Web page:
Public Wish Life Sentence Actually Meant Life Sentence


IN AN attempt to get everyone on the same page with the Irish judiciary the Irish public is seeking clarification on sentencing and the justice system in general after Yousef Palani was sentenced to life* for the murders of Aidan Moffitt and Michael Snee.

As a unit of measurement in Ireland, the average person considers ‘life’ to mean the whole sum of one’s existence however under Irish law it means ‘eligible for parole after 12 years’.

“Did you know that sentences can run consecutively, not just concurrently?” the public inquired of Irish judges, struggling to fathom the fact two heinous, hateful murders and one attempted murder can be packaged up into one single sentence.

To ensure in future that such unthinkable, violent crimes carry clear ‘whole life sentences’ the public has been urged to increase their use of the word ‘consecutively’ in everyday conversation in the hope that it is absorbed by osmosis by sitting judges.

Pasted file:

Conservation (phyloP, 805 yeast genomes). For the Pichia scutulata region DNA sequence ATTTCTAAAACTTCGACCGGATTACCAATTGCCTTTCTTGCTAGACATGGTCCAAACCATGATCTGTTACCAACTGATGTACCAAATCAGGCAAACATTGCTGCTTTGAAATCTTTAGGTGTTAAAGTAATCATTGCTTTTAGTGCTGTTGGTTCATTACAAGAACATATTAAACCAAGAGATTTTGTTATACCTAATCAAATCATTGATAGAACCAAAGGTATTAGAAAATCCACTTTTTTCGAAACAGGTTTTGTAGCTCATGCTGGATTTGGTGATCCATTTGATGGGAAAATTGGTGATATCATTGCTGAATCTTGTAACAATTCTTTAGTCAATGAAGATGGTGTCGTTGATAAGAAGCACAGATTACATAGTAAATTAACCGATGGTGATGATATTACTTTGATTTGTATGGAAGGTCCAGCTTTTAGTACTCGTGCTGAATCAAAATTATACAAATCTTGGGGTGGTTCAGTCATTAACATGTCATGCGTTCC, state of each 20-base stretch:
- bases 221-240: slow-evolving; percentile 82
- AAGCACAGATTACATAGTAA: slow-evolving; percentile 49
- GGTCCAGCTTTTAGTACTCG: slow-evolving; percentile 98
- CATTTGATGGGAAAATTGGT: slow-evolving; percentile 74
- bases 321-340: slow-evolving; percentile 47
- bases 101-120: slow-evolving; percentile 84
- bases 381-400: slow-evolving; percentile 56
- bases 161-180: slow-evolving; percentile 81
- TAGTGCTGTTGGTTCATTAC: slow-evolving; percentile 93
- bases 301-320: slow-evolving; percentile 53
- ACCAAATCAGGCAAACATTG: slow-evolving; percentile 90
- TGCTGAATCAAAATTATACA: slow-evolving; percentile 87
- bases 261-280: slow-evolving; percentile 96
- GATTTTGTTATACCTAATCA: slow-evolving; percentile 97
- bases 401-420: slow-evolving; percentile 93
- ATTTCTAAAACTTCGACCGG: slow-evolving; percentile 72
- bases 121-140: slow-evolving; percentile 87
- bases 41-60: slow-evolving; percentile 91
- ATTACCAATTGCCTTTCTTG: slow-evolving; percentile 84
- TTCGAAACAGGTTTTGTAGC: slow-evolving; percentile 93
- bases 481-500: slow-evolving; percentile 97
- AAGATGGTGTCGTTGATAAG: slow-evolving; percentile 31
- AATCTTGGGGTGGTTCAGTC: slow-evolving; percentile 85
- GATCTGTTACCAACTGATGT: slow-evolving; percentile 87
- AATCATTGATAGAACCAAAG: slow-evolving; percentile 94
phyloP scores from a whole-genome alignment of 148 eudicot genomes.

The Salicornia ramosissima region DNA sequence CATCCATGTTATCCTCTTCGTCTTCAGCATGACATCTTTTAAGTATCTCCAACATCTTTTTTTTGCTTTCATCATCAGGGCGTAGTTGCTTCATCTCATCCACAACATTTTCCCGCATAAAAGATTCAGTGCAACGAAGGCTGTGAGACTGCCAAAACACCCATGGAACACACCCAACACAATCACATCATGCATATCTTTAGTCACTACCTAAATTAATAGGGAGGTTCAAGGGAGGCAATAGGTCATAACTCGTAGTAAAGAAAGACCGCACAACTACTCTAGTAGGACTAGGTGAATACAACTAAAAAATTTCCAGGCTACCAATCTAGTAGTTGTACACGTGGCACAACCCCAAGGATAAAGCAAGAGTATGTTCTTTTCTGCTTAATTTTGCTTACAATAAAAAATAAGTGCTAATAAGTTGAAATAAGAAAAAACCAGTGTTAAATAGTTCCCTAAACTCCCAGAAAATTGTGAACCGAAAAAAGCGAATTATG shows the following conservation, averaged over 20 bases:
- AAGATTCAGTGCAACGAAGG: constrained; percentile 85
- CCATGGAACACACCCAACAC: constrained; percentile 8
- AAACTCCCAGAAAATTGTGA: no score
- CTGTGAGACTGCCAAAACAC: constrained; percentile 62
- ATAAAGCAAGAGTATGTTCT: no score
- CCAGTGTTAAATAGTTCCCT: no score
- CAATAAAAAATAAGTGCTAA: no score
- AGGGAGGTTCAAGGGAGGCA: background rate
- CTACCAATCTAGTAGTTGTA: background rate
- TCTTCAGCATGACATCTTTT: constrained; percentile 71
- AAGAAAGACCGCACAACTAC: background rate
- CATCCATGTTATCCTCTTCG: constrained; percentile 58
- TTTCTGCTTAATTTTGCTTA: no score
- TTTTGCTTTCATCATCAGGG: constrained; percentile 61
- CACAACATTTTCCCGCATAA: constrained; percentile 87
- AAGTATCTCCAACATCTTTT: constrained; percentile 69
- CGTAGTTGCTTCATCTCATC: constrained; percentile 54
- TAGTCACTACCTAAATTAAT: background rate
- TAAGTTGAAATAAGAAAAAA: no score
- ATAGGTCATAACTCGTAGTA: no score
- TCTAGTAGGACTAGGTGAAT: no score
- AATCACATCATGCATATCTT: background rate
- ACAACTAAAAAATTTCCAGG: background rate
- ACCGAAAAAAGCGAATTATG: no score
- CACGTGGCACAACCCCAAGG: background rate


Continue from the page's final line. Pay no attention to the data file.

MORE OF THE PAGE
“‘Life’ is such a subjective thing, a dictionary may define it as the condition that distinguishes animals and plants from inorganic matter, including the capacity for growth, reproduction, functional activity, and continual change preceding death, whereas a judge might say ‘average sentence of 18 years’ – it’s a tricky thing.

“Just be thankful more murderers don’t play GAA or else ‘life’ could mean ‘say sorry and skip off home’,” confirmed one legal expert.